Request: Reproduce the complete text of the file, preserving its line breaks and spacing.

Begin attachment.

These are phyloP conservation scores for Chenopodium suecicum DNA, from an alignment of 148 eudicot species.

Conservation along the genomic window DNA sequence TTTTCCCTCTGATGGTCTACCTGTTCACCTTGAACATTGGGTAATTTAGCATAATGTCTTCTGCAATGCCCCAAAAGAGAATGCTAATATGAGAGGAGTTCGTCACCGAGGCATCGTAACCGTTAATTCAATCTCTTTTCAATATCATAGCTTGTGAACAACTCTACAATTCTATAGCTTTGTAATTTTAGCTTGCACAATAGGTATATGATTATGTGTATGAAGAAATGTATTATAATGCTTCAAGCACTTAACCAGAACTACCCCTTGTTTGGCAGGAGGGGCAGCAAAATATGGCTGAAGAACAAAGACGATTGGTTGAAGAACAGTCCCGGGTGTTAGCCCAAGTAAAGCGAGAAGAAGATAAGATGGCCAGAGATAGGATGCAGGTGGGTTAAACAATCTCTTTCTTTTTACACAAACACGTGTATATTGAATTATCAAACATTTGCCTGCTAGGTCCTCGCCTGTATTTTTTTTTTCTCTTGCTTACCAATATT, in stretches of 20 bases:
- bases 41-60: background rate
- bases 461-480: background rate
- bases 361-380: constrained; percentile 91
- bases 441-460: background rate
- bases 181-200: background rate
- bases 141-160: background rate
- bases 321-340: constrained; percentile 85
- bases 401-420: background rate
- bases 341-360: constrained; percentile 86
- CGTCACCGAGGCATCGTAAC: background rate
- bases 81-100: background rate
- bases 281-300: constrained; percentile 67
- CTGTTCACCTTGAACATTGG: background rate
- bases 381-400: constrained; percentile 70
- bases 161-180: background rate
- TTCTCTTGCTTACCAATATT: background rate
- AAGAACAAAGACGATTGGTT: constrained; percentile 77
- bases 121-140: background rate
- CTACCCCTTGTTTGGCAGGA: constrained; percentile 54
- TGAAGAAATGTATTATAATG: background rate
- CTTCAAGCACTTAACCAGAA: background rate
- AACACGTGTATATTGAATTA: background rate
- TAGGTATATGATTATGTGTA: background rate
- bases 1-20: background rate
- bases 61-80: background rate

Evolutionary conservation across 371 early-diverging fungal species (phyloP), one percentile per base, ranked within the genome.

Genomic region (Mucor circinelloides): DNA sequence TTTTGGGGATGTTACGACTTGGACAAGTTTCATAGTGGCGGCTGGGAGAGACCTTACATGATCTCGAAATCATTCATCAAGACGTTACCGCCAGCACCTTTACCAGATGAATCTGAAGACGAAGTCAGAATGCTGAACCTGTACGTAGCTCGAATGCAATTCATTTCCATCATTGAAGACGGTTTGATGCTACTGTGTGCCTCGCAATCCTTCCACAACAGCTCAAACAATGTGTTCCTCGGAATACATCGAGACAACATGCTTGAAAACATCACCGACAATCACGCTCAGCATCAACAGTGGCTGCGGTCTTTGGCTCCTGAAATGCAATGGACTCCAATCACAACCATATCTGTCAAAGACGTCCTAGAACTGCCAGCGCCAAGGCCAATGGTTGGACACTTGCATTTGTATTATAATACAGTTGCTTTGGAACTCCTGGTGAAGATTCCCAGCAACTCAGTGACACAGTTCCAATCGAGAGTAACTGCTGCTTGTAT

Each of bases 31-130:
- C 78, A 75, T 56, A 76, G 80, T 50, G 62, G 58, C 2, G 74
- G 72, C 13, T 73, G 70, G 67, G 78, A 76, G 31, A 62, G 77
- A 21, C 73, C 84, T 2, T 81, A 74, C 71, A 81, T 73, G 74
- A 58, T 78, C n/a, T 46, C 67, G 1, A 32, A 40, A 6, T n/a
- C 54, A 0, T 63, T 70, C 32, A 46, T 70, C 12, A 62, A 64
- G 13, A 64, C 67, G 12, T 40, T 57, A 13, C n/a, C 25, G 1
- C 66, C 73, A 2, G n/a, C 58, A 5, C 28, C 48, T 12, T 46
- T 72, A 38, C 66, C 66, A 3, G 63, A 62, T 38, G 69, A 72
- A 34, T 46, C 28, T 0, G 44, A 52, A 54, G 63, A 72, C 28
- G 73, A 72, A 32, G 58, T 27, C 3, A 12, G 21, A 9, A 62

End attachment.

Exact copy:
These are phyloP conservation scores for Chenopodium suecicum DNA, from an alignment of 148 eudicot species.

Conservation along the genomic window DNA sequence TTTTCCCTCTGATGGTCTACCTGTTCACCTTGAACATTGGGTAATTTAGCATAATGTCTTCTGCAATGCCCCAAAAGAGAATGCTAATATGAGAGGAGTTCGTCACCGAGGCATCGTAACCGTTAATTCAATCTCTTTTCAATATCATAGCTTGTGAACAACTCTACAATTCTATAGCTTTGTAATTTTAGCTTGCACAATAGGTATATGATTATGTGTATGAAGAAATGTATTATAATGCTTCAAGCACTTAACCAGAACTACCCCTTGTTTGGCAGGAGGGGCAGCAAAATATGGCTGAAGAACAAAGACGATTGGTTGAAGAACAGTCCCGGGTGTTAGCCCAAGTAAAGCGAGAAGAAGATAAGATGGCCAGAGATAGGATGCAGGTGGGTTAAACAATCTCTTTCTTTTTACACAAACACGTGTATATTGAATTATCAAACATTTGCCTGCTAGGTCCTCGCCTGTATTTTTTTTTTCTCTTGCTTACCAATATT, in stretches of 20 bases:
- bases 41-60: background rate
- bases 461-480: background rate
- bases 361-380: constrained; percentile 91
- bases 441-460: background rate
- bases 181-200: background rate
- bases 141-160: background rate
- bases 321-340: constrained; percentile 85
- bases 401-420: background rate
- bases 341-360: constrained; percentile 86
- CGTCACCGAGGCATCGTAAC: background rate
- bases 81-100: background rate
- bases 281-300: constrained; percentile 67
- CTGTTCACCTTGAACATTGG: background rate
- bases 381-400: constrained; percentile 70
- bases 161-180: background rate
- TTCTCTTGCTTACCAATATT: background rate
- AAGAACAAAGACGATTGGTT: constrained; percentile 77
- bases 121-140: background rate
- CTACCCCTTGTTTGGCAGGA: constrained; percentile 54
- TGAAGAAATGTATTATAATG: background rate
- CTTCAAGCACTTAACCAGAA: background rate
- AACACGTGTATATTGAATTA: background rate
- TAGGTATATGATTATGTGTA: background rate
- bases 1-20: background rate
- bases 61-80: background rate

Evolutionary conservation across 371 early-diverging fungal species (phyloP), one percentile per base, ranked within the genome.

Genomic region (Mucor circinelloides): DNA sequence TTTTGGGGATGTTACGACTTGGACAAGTTTCATAGTGGCGGCTGGGAGAGACCTTACATGATCTCGAAATCATTCATCAAGACGTTACCGCCAGCACCTTTACCAGATGAATCTGAAGACGAAGTCAGAATGCTGAACCTGTACGTAGCTCGAATGCAATTCATTTCCATCATTGAAGACGGTTTGATGCTACTGTGTGCCTCGCAATCCTTCCACAACAGCTCAAACAATGTGTTCCTCGGAATACATCGAGACAACATGCTTGAAAACATCACCGACAATCACGCTCAGCATCAACAGTGGCTGCGGTCTTTGGCTCCTGAAATGCAATGGACTCCAATCACAACCATATCTGTCAAAGACGTCCTAGAACTGCCAGCGCCAAGGCCAATGGTTGGACACTTGCATTTGTATTATAATACAGTTGCTTTGGAACTCCTGGTGAAGATTCCCAGCAACTCAGTGACACAGTTCCAATCGAGAGTAACTGCTGCTTGTAT

Each of bases 31-130:
- C 78, A 75, T 56, A 76, G 80, T 50, G 62, G 58, C 2, G 74
- G 72, C 13, T 73, G 70, G 67, G 78, A 76, G 31, A 62, G 77
- A 21, C 73, C 84, T 2, T 81, A 74, C 71, A 81, T 73, G 74
- A 58, T 78, C n/a, T 46, C 67, G 1, A 32, A 40, A 6, T n/a
- C 54, A 0, T 63, T 70, C 32, A 46, T 70, C 12, A 62, A 64
- G 13, A 64, C 67, G 12, T 40, T 57, A 13, C n/a, C 25, G 1
- C 66, C 73, A 2, G n/a, C 58, A 5, C 28, C 48, T 12, T 46
- T 72, A 38, C 66, C 66, A 3, G 63, A 62, T 38, G 69, A 72
- A 34, T 46, C 28, T 0, G 44, A 52, A 54, G 63, A 72, C 28
- G 73, A 72, A 32, G 58, T 27, C 3, A 12, G 21, A 9, A 62